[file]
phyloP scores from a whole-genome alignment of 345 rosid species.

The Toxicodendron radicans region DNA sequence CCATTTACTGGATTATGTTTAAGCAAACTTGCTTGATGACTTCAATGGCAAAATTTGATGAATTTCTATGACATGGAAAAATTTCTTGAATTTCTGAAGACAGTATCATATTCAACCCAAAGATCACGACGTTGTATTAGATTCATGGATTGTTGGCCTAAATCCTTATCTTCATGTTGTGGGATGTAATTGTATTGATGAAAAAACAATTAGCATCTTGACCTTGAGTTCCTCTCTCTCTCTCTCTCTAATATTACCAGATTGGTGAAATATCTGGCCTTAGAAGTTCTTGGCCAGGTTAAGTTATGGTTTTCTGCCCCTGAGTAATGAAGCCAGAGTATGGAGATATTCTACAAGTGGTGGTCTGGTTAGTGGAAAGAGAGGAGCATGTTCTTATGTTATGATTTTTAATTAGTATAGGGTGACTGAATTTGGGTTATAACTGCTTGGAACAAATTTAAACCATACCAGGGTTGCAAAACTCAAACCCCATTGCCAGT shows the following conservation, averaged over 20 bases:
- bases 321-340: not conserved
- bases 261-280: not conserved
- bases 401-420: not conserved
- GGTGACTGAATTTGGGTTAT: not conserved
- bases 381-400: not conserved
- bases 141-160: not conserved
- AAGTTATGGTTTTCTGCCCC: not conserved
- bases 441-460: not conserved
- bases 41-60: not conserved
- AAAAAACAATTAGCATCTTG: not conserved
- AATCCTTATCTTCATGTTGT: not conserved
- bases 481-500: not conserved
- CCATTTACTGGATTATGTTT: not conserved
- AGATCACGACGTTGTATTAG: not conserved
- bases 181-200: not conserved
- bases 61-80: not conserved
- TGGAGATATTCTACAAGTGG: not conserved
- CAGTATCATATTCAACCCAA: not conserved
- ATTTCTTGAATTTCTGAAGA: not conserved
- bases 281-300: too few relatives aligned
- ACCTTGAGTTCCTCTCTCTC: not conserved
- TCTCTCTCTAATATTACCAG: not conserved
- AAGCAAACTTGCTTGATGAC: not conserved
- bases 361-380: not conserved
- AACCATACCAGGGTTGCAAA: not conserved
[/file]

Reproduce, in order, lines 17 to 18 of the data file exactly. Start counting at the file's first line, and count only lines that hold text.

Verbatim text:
- bases 181-200: not conserved
- bases 61-80: not conserved